In addition to cleaning up any spam posts and blocking (suspending) spammer accounts, the Sites team at Moodle HQ have been working on improving our spam defences as follows:
1) As suggested by Ken in the discussion SPAM from Moodle Forums? we have implemented a throttling feature preventing users with new accounts from making lots of posts in a short space of time (MDLSITE-3871). Previously spammers made 20 or more posts before being detected and blocked; now they can only post twice.
2) The moodle.org reCAPTCHA has been updated to use the 'No CAPTCHA reCAPTCHA' API from Google (MDLSITE-3878). Unfortunately though the new reCAPTCHA does not seem to have had any effect.
3) We have tried increasing the level of Cloudflare protection to block spammer IP addresses. However this resulted in many genuine posters reporting that they were blocked (MDLSITE-3873), and so Cloudflare has been reset back to its previous level.
4) Whilst blocking spammer accounts, we've been looking for patterns and have added many email domains to the denied email domain list. Obviously though we can't add gmail.com.
5) We have implemented Akismet filtering on posts made by users with new accounts (MDLSITE-3879). This feature seems to be working well, though there are further improvements still to be made (MDLSITE-3894).
Apologies if you have received any notifications of spam forum posts. To help us ensure that all spam is deleted and spammer accounts blocked, if you receive a spam forum post notification, please check if the post is still available on moodle.org, and if so, log in and click the 'Report to moderator' link.
Many thanks to Moodle HQ developer Dan for quickly developing more spam defences. If you have further suggestions for fighting spam on moodle.org, please let us know.
Thanks for these detailed information.
And for all the work done so that most of us just don't see/know there is SPAM on moodle.org
Thanks very much indeed Helen
We are aware of your efforts
Hi Helen: May I ask a naive question about why humans don't moderate the forums? When Moodle 2.0 was released, it seemed as though the posts were released in batches, which made me think a moderator was approving them. Could the volunteer spirit that animates Moodle not induce moderators to take turns approving posts? Or is the number of messages simply too large? Or are there concerns about moderators not being able to keep up? I appreciate the machines, but sometimes a sentient human seems like the only solution. Thanks. - Peter
Speaking as one of them, I can assure you human beings do moderate the forums I suspect the 'batches' impression was probably more likely to be caused by the timing of the cron releasing them.
I think from my own point of view, if we were also asking moderators to pre-approve all posts, that would be even more detrimental to the forums than the level of spam. Genuine posts could be waiting hours at times to be approved before being seen and responded to. For example, although there are three of us in the English language Themes forum, we are all UK based. Given that we have forum posters from all over the world (who answer queries as well as post them), relying on the three of us to pre-approve all posts would not be practical. And if its a forum that already only has one moderator...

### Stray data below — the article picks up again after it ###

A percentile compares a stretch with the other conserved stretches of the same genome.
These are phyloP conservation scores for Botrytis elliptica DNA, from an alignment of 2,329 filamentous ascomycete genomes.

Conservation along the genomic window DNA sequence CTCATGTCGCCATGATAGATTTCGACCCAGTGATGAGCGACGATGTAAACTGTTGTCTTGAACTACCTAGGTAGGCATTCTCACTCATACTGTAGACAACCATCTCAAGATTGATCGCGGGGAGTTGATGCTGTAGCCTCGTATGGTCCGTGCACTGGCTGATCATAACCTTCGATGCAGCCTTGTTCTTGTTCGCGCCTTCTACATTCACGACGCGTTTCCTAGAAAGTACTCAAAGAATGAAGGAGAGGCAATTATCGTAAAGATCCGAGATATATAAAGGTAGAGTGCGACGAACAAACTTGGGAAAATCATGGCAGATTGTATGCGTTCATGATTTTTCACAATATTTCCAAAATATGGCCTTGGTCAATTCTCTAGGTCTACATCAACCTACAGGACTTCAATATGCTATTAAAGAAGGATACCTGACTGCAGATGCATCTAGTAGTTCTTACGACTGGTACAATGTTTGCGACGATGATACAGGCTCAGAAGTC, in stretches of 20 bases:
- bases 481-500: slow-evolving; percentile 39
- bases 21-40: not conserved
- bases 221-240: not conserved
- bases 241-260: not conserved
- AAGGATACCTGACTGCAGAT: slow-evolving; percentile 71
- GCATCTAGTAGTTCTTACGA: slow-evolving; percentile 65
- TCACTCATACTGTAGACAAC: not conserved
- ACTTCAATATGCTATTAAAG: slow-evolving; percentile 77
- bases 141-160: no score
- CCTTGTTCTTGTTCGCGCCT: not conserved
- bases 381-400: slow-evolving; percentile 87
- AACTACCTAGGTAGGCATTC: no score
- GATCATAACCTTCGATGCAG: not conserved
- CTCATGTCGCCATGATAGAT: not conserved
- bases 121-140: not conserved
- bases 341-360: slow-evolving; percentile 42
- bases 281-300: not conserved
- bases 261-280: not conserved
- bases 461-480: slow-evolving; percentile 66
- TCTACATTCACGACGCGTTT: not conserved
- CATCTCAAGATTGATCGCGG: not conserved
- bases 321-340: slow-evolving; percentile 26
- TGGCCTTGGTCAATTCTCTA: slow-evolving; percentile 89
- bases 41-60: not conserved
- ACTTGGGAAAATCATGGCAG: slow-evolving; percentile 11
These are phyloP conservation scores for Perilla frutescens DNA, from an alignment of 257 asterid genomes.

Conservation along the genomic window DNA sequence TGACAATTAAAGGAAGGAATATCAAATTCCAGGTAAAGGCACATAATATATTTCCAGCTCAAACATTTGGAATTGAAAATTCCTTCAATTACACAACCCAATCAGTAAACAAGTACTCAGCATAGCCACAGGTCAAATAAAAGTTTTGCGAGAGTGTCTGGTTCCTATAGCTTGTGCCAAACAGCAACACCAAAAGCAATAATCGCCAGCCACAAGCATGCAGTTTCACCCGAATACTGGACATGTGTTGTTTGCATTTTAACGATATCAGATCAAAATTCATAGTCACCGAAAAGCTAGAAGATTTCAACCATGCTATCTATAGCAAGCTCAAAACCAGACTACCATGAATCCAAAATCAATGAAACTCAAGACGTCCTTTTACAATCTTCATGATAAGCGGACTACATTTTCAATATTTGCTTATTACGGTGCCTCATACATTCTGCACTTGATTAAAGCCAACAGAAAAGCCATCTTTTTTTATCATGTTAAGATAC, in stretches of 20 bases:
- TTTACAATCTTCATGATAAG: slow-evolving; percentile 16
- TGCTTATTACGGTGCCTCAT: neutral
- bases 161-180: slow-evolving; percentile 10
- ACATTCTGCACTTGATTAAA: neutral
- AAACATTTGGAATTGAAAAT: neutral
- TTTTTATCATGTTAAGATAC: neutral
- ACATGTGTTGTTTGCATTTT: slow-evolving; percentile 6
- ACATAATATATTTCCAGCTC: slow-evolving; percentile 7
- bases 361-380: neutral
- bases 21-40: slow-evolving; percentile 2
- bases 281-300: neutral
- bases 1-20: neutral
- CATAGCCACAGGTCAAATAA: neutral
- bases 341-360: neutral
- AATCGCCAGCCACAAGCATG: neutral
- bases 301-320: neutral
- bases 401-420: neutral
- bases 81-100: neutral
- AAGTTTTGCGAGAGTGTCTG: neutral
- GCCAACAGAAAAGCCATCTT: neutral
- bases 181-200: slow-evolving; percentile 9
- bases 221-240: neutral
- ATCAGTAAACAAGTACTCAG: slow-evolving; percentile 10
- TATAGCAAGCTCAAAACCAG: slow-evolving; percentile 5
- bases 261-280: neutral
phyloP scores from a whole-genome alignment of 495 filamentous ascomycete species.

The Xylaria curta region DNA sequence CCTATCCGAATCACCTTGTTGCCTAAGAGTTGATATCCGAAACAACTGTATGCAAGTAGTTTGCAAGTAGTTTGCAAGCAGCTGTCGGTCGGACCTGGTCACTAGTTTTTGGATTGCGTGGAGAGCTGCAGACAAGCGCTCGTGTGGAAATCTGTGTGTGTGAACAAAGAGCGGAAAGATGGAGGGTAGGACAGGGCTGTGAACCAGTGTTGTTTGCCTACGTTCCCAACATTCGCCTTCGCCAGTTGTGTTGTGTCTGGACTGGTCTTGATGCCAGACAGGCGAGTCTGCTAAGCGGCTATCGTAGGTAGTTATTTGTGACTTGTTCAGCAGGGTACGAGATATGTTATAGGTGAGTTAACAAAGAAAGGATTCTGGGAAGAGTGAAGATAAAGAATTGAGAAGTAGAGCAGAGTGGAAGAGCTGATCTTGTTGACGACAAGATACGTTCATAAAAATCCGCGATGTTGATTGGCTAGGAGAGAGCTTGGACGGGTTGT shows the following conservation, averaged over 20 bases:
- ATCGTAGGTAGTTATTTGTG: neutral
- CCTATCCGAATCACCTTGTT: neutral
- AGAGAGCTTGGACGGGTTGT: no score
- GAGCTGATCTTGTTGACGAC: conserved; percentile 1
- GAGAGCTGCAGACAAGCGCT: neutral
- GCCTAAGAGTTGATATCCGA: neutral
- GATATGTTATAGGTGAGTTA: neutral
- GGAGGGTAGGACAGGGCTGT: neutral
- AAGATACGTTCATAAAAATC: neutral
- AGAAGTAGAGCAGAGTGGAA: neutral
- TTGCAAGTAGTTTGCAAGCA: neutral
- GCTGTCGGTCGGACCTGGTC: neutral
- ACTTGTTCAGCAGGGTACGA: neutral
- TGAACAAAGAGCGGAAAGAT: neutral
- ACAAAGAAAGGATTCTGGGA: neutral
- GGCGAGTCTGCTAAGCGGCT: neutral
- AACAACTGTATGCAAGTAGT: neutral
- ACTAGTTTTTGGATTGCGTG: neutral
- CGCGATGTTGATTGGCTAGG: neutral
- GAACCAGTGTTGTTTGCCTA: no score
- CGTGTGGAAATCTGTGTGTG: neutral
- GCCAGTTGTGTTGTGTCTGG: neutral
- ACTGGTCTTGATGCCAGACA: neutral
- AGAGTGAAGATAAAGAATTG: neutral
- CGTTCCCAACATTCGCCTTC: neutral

I also think that moderators themselves could feel under more pressure (even if its only the kind we put on ourselves) to then answer those posts directly, while the current situation is that others may have responded before we even see the post (at least thats often the case for me as I also work full time and can't always guarantee being on the forums other than a quick visit some days)
Just my thoughts on the idea
Thanks, Richard. I wonder about a combination of approaches, such as having a moderator approve a brand-new poster's post the first time, after which the poster gains the credential to post unapproved. I read recently about trying this approach to fight spam generally, in which senders would need to demonstrate that they are "legit" (not spammers) before being allowed to use the network - kind of like putting on a stamp on the envelope before you mail it. Maybe Moodle could be a leader in this area? Just an idea (yet another idea). Thanks. - Peter
Thanks, Richard. I wonder about a combination of approaches, such as having a moderator approve a brand-new poster's post the first time, after which the poster gains the credential to post unapproved.
Yep, thats an idea we might implement. The reason why we haven't yet is just a matter of the fact the Moodle forum doesn't yet support it and it would take quite a bit of time to implement.
Its safe to say that the current stage of dealing with the current spam it is a little bit of 'firefighting' and very much an arms race. When we cut off one technique you see the behaviour change to get round it. Hopefully we'll get a bit of time to look at the moderation system once we've got the situation under control - we've had waves like this in the past, but once its over there become so many other more important bits of work to do..
The levels in Discourse look interesting: https://meta.discourse.org/t/what-do-user-trust-levels-do/4924/2. Obviously that is a long way from where Moodle is now, but it is an interesting concept.
Agreed Tim. This is fascinating. I had not seen this before.
And on the other topic of spamming: you win some days, and you lose on others. I think only 3 or so spams yesterday escaped into the wild. Pretty good I'd say. A 'win' day I'd say.
there may be some spam on tracker also:
Or is just someone who don't know how to use the technology? =)